Mental health issues can also be both a cause and an effect of overexercise. Charles Chamblee, PhD, a licensed professional counselor with Baptist Health’s outpatient counseling program, described six criteria for identifying overexercise. Together, these signs show a person isn’t just exercising too much – they may actually be addicted to it.

Charles Chamblee, PhD

There are several possible roots to the problem, but as Chamblee noted it seems to have become significantly more common after the pandemic.

 

“How much of that is people just getting back into pre-pandemic levels of exercise versus the identification of this as some sort of addiction? I think that’s still yet to be determined,” Chamblee said.

 

Most people will exercise simply for performance or to improve their health. But some conditions, such as body dysmorphia, can spur compulsive exercise when a person’s self-image does not accurately reflect what they see in the mirror, whether too big, too small or not muscular enough. Eating disorders such as bulimia, anorexia and avoidant restrictive food intake disorder can also be major contributors, as well as OCD in cases where exercise becomes an obsession. In other cases, overexercise may just be a result of social pressures or a misunderstanding of what healthy exercise looks like.

 

“People put so much pressure on themselves to try to quantify how dedicated they are. It makes sense because the rest of our culture functions that way,” Jolly said. “We put a number on everything, and so I know that can cloud our judgment. Those are the kinds of things that get in the way of us listening to our body.

 

“When you’re in group exercise and you’ve got friends that are there in a community, it’s very hard to say, ‘Hey, gang, I’m not coming today,’ when you know everyone else is going. You’re like, ‘Why can’t I just have the energy, why? I wish I could.’ And so it messes with you mentally.”

 

Luckily, if you feel like you might be overexercising, there’s a pretty clear solution: work out less, rest more. The more difficult part is finding the proper balance. While any doctor or health organization can recommend a basic level of exercise, no one can tell you exactly how much exercise is right for you. That’s going to depend on your personal health, abilities and goals, and you can only find it through experience.

 

“Realistically, unless you’re a competitive athlete, an hour to an hour and a half, three to four times a week, is a very aggressive but very appropriate exercise regimen,” Pahls said.

 

Seven to eight hours of sleep per night and eating adequately with proper nutrition are also essential to both weight loss and regular exercise. The right diet for you will depend on your goals, as putting on muscle and trimming pounds require different nutrition. As a general baseline, Pahls recommends the 40/30/30 rule: 40 percent protein, 30 percent complex carbohydrates and 30 percent fat.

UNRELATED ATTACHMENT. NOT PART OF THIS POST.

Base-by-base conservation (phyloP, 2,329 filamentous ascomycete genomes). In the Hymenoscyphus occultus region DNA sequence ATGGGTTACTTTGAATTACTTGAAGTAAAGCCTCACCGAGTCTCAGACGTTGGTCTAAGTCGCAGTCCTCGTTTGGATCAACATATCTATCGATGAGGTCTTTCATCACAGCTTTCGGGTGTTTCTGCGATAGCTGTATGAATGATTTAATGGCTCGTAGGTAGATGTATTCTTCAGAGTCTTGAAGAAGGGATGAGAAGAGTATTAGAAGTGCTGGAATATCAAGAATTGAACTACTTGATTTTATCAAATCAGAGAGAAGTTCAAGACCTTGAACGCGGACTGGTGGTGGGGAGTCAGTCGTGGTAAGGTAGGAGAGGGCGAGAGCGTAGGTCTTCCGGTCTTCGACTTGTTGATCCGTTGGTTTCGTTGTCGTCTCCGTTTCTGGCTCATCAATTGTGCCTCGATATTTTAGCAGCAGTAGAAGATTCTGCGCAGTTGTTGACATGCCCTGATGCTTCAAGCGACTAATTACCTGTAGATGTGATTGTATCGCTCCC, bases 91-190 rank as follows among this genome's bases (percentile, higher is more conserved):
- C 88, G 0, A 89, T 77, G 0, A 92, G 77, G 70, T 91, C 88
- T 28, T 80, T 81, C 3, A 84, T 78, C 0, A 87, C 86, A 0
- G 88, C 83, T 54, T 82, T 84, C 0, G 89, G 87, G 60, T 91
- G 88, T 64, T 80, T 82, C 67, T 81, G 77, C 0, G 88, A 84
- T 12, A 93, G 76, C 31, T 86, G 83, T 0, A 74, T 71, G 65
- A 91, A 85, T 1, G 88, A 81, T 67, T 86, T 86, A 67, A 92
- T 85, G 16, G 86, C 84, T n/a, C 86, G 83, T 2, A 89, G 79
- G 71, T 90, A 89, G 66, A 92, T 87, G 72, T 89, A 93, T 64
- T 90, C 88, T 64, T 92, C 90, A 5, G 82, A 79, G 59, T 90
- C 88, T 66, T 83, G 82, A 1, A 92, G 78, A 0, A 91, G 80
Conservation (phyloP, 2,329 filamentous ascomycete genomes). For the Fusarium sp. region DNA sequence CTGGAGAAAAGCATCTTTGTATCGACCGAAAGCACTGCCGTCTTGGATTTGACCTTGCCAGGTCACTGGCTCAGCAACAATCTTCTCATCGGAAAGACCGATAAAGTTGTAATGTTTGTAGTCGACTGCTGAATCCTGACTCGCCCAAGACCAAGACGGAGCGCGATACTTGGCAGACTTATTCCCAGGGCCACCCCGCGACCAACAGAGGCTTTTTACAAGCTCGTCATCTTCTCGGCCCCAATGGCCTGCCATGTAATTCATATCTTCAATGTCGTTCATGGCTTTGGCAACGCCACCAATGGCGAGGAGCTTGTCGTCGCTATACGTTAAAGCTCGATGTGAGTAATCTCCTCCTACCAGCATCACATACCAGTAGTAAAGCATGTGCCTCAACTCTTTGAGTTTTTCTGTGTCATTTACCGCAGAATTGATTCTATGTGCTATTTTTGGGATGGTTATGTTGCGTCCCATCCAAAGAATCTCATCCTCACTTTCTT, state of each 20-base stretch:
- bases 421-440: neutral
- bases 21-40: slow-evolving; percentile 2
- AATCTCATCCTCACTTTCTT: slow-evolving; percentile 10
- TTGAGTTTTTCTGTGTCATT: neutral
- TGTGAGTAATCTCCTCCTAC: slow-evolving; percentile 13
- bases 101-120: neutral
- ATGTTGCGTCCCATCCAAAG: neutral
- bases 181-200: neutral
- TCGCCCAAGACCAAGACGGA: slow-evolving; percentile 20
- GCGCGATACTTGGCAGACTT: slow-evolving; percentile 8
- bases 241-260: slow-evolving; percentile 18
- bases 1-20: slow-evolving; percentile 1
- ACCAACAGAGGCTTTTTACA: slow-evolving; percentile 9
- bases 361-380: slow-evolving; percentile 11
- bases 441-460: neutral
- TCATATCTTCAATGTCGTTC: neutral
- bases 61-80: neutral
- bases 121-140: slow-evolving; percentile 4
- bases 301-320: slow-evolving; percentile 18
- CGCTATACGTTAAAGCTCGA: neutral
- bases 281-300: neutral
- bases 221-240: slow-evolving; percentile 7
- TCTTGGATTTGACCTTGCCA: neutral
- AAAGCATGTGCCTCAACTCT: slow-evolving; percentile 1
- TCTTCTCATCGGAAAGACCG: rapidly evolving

“That’s a very good, healthy diet that is edible,” Pahls said. “You can’t stay on a diet of cardboard and ice water for the rest of your life, which some people try to do. You have to eat reasonably and you have to eat healthy.”

 

The ideal caloric intake can vary drastically, from as low as 1,300 calories a day for a very small person to as high as 2,500 calories for a larger person. Additionally, you have to manage your expectations of what goals are really achievable.

 

“You take a woman who’s 5’2” and weighs 107 pounds, and she wants to lose 15 pounds and get down to 92, that’s probably not healthy,” Pahls said. “You get a guy that is 5’8” and 370 pounds and he says, ‘I think I need to weigh 135,’ that’s never, short of some type of bariatric program, going to be something that he can attain. Those are not legitimate, real goals.

 

“A healthy weight loss, if you’re really doing things optimally, is about a pound a week. That requires significant discipline. If somebody says, ‘I want to lose 15 pounds,’ you’re looking at four, five or six months of determined diet and exercise to make sure that you’re having a healthy weight loss.”

 

To find the right balance, Jolly recommends the rule of thirds.

 

“If you’re finding a good balance in life and working out, managing all that stress, a third of the time the workout should feel amazing,” she said. “You’re hitting it, you’re able to lift, you feel it in your muscles and at the end of it you feel good, there’s an endorphin rush. A third of the time, they’re ‘meh.’ It’s not that they were great, but they weren’t awful, you’re just kind of right there in the middle.

 

“And then a third of the time, maybe you thought, ‘I wanted to lift XYZ weights, I had it set, but my body wouldn’t do it. You’re not feeling it.”

 

If your workout experience roughly matches the feeling of thirds, chances are you’re right on point. But if you start to feel like more than a third of your exercises aren’t feeling right, then you may need to cut back. For example, if you work out six times a week and on three of those days you just aren’t quite up to it, your performance is backsliding and you start feeling the pain right away, you may want to instead only work out five times a week and give yourself an extra day to rest, or swap to a less intense regimen.